Cancer causes 9/11 tragedy to linger for victims, families
Deaths from cancer related to the terror attacks continue to climb as do registrations with the September 11th Victim Compensation Fund
By Joe Dwinell
BOSTON — The 9/11 attacks keep destroying lives even today.
Retired FBI agent Tom O’Connor said he just buried a former colleague who died too young after getting ill from sifting through evidence from the terror attacks 22 years ago.
Loved ones of the nearly 3,000 9/11 victims are battling Saudi Arabia in court over the Kingdom’s alleged involvement in bankrolling some of the 19 hijackers who pulled off the nightmare that never ends.
And, the military tribunal of five terrorists linked to planning the attacks drag on in Guantánamo Bay, Cuba, where pleas deals are being pitched.
“It’s literally like (Osama) bin Laden is reaching up from the grave and pulling people down,” said O’Connor, a former Northampton police officer who is now head of charities for the FBI Agents Association. He said the FBI has lost 17 agents to 9/11 cancers along with four support staff with hundreds of others sick.
“It’s all from the jet fuel, the planes burning and the Shanksville site where Flight 93 crashed into a Superfund site,” O’Connor said of the illnesses hitting agents. “Every single day we’re talking to someone who is sick.”
That hallowed Shanksville, Pa., field where Flight 93 crashed was once a mine that was capped under the EPA Superfund act rolled out in the early 1980s. The Flight 93 passengers and crew ended the terror attacks with their rallying cry of “Let’s roll!”
But people are still dying.
“We can never forget. Cancer is not allowing us to forget,” said Hansen, a toxic exposure attorney. He said police, firefighters, EMTs, Salvation Army volunteers and so many others who raced to Ground Zero after the Sept. 11, 2001, attack to help are facing chemotherapy instead of retirement.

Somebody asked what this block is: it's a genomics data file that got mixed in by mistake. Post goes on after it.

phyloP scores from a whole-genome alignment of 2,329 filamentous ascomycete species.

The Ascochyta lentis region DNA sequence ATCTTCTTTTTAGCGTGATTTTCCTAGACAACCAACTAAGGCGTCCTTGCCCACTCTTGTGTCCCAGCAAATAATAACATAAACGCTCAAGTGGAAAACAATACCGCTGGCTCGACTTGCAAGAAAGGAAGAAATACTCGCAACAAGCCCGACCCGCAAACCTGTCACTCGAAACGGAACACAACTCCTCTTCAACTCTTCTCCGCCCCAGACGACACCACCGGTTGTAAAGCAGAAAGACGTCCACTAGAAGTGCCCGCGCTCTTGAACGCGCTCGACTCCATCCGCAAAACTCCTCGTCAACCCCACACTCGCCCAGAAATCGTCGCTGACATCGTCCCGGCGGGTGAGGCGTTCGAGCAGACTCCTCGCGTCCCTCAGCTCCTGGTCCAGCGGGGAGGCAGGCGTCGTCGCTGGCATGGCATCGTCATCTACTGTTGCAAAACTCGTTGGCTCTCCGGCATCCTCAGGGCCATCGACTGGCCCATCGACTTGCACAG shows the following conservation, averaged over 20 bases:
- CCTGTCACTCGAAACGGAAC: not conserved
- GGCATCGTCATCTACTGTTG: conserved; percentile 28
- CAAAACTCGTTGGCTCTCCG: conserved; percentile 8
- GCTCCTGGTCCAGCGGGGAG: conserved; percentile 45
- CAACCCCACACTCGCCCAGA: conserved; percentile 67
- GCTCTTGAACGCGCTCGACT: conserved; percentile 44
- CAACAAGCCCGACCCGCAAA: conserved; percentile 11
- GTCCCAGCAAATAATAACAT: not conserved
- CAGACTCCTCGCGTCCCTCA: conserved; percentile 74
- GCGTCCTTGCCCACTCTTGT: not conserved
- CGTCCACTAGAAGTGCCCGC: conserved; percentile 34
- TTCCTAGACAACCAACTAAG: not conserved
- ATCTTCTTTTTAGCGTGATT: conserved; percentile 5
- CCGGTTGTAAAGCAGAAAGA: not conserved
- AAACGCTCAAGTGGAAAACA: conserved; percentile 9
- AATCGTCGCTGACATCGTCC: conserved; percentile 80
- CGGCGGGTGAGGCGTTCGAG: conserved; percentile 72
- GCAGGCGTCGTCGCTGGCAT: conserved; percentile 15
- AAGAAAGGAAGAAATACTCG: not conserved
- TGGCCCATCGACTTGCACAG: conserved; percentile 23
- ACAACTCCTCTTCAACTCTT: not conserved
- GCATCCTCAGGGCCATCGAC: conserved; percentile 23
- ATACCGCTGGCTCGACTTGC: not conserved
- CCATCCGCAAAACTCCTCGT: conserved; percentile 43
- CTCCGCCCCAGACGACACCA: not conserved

“Today is an open wound that’s continuing,” he said, “and it’s now spreading to people who have relocated all over the country.”
The September 11th Victim Compensation Fund has 85,475 claims as of Aug. 31 with $12 billion awarded to date to help first responders or family members. Also, more than 160,000 people have registered with the fund. That’s tens of thousands worried they could be next to receive a devastating cancer diagnosis.
Hansen said the average age of responders on 9/11 was 39 years old. They are now about to hit their 60s when their days should be filled with grandchildren and retirement plans. “They know the trajectory,” he said of cancer.
Retired Navy Cmdr. Kirk Lippold, the former commander of the USS Cole when the ship was attacked by terrorists on Oct. 12, 2000, in the Port of Aden in Yemen killing 17 sailors, said 9/11 “is technically never going to be over.”
He’s a lecturer, author and terrorism expert who told the Herald “we haven’t seen justice yet.”
He’s calling for the Biden administration to “get a conviction” against the five Gitmo detainees — including 9/11 mastermind Khalid Sheikh Mohammed. Not doing so, he said, is “amoral and unethical.” He wants justice for USS Cole families, too.
Brett Eagleson, who was 15 years old when his dad, Bruce, died while working at the Twin Towers on 9/11, wants President Biden to force Saudi Arabia to apologize for its involvement in the terror attacks.
Biden is not expected to attend any of the 9/11 remembrances in NYC, D.C., or Pennsylvania today in what Eagleson said is another setback for 9/11 kin.
“We still don’t have justice.”